4 months ago from DTN AgDay
Some problems revolve around trying to cope with the world's increasing population
Some of agriculture's most "wicked problems" revolve around trying to cope with the challenges of the world's increasing population, USDA's chief scientist told seed scientists last week in Chicago.
Sonny Ramaswamy, administrator for USDA's National Institute of Food and Agriculture, told members of the American Seed Trade Association he is setting the table for a hotter, flatter, more crowded Earth. Science must consider the premise of 9 billion people living with diminishing water resources, changing climate and health difficulties stemming from older demographics.
"The reason I use wicked problems is because we might have the most fantastic knowledge and technologies available, but we're not able to deploy them to address these challenges because humans become involved in the conversation and we're not able to agree on what sort of technologies to deploy and how to use them," he said.
Even if people are divided on how to cope with these issues, agriculture will still be expected to put food on the table for everyone. That demands more emphasis on agricultural competitiveness, farming's ecological footprint and further growing the bioeconomy.
Generally, most research dollars come from discretionary funds. USDA's fiscal year 2013 budget had $2.5 billion in discretionary spending for research programs. The Senate version of the farm bill would set $892 million in mandatory spending over the next decade, while the House bill would include $871 million in mandatory funding.
"We have provided funding, for example, not just looking how do you develop wheats, or corn or cattle to deal with climate change, but also what is climate change going to do to the occurrence of foot-and-mouth disease, the occurrence of shiga toxin-producing E. coli? What is the role of climate change on food safety?"
Congress created NIFA in the 2008 farm bill with a mandate to help consolidate major scientific grants to land-grant universities and other groups while also avoiding some redundancy. NIFA's mandatory and discretionary budget was $1.24 billion in fiscal year 2013 and $1.35 billion in 2014. NIFA's grants cover a broad array of topics, ranging from plant breeding and genetic tools to food safety, food security and adapting agriculture to climate change. Much of the emphasis is on building fundamental knowledge.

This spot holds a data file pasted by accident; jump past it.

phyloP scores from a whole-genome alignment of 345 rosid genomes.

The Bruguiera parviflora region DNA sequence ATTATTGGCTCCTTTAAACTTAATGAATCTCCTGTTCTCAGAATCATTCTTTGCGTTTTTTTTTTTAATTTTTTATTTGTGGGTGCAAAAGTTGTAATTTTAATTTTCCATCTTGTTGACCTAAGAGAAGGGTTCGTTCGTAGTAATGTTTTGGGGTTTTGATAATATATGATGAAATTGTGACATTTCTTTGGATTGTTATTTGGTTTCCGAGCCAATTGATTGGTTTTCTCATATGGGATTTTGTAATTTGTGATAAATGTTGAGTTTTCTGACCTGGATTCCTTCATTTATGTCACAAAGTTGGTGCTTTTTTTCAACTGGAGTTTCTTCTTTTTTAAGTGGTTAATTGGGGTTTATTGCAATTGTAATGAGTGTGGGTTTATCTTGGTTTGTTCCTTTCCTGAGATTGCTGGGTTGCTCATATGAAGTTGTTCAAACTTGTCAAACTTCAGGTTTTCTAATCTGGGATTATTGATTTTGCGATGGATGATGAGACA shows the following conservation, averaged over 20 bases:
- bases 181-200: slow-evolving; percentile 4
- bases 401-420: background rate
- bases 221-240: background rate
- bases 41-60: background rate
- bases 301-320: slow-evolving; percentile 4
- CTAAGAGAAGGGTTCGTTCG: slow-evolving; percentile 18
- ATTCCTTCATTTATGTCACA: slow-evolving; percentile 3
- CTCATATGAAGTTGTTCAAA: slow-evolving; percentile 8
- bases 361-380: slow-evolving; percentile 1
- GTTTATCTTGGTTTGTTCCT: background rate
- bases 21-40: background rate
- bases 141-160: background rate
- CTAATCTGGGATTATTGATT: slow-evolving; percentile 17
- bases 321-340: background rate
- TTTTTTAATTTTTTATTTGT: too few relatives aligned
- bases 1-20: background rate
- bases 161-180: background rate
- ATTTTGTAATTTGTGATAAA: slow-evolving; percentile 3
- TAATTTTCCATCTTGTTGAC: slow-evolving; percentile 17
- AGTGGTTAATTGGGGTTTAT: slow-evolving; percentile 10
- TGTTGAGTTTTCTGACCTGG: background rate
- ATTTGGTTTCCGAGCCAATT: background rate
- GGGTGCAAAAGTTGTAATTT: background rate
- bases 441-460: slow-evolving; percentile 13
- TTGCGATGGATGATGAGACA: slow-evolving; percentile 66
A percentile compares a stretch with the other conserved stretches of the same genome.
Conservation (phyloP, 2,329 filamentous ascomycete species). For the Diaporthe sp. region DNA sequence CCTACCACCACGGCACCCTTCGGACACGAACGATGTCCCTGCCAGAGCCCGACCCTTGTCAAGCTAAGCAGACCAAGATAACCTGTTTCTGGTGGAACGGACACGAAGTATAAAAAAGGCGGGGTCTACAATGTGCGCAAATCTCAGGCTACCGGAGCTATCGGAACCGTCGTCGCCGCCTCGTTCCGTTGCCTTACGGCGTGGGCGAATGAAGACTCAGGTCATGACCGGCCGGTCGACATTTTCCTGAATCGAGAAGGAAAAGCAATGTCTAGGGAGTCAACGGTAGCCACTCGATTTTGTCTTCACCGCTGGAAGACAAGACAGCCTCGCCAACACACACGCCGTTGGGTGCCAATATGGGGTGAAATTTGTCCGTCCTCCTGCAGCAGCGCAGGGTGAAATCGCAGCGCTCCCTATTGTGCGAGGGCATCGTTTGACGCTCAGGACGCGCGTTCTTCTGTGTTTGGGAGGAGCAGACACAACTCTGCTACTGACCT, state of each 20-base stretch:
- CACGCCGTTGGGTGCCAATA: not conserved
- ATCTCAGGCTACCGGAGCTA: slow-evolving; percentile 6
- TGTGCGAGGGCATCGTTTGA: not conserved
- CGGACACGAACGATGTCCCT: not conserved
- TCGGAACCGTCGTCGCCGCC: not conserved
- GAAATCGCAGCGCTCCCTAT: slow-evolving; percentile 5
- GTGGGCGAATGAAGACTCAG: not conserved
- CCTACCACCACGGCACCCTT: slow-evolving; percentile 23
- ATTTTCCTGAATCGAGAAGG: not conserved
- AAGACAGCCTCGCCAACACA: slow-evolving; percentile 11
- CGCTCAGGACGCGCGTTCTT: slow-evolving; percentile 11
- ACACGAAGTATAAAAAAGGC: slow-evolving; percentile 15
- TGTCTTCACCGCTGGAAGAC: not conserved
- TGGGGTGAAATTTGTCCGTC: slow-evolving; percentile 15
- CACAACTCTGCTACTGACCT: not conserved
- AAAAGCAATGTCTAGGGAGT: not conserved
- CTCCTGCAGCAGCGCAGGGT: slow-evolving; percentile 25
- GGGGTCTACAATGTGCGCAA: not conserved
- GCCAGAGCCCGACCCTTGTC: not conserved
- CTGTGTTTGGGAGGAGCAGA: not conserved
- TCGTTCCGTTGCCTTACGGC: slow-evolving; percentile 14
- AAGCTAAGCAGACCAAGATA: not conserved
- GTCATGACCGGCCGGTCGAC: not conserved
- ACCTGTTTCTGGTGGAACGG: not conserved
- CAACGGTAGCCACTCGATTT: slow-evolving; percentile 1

"We get our marching orders from multiple different areas," Ramaswamy said. "They all need to be dealt with."
Ramaswamy praised research presented at the ASTA meeting to develop hybrid wheat varieties. He also repeatedly mentioned his concern about UG99 wheat stem rust and the prospects of it arriving in North America. Canadian officials last month expressed similar concerns about the rust disease in announcing grant money to find ways to protect crops there.
"If we're not able to address that, it could be the next potato famine," Ramaswamy said of wheat rust.
He later added, "We have an onslaught of these things coming in one behind the other and we are seeing these pathogens and insects that we have never ever seen before," Ramaswamy said. "We have to wake up and smell the coffee, as they say. People who are involved in it are paying attention to it.
Extreme weather events have demonstrated the potential to significantly drag down crop yields. A draft report released by the U.N. Intergovernmental Panel on Climate Change forecast that median yields for major crops will decline globally by as much as 2% per decade throughout the rest of the century. These yield declines will happen as demand grows by an average of 14% per decade until 2050. The biggest production problem will be yield variability from year-to-year.
"I don't have the wherewithal to give you money to study why climate change is happening, how it is happening, the science of it, but I can certainly give you money to figure out how to adapt to it, how to mitigate it and the impacts on production. So I have a clearly defined role I have to play because the money is pretty tight."
Ramaswamy said the need to meet that adapting-to-climate-change research demand forces him to avoid the arguments about what is causing climate change.
"I don't quibble whether I can convince somebody, 'You better believe in this.' I would much rather go ahead and point out that there is this potential problem. Why don't we go ahead and get ready now? Why don't we develop the wheat that we need?" he said.
Ramaswamy said one of the keys to America's successful agricultural system has been the university extension system. However, the country's extension system in recent years has been hit both by state budget cuts and retirement. Federal research plays a critical role in educating the next generation of extension agents and other agriculturalists, whether those are farmers, scientists, crop advisers or government employees.
"We have seen a very significant decrease in the number of extension boots on the ground in this country," he said. "So somebody needs to be available to go ahead and take these innovations, translate them and deliver them to the end users -- the farmers, the livestock producers and others."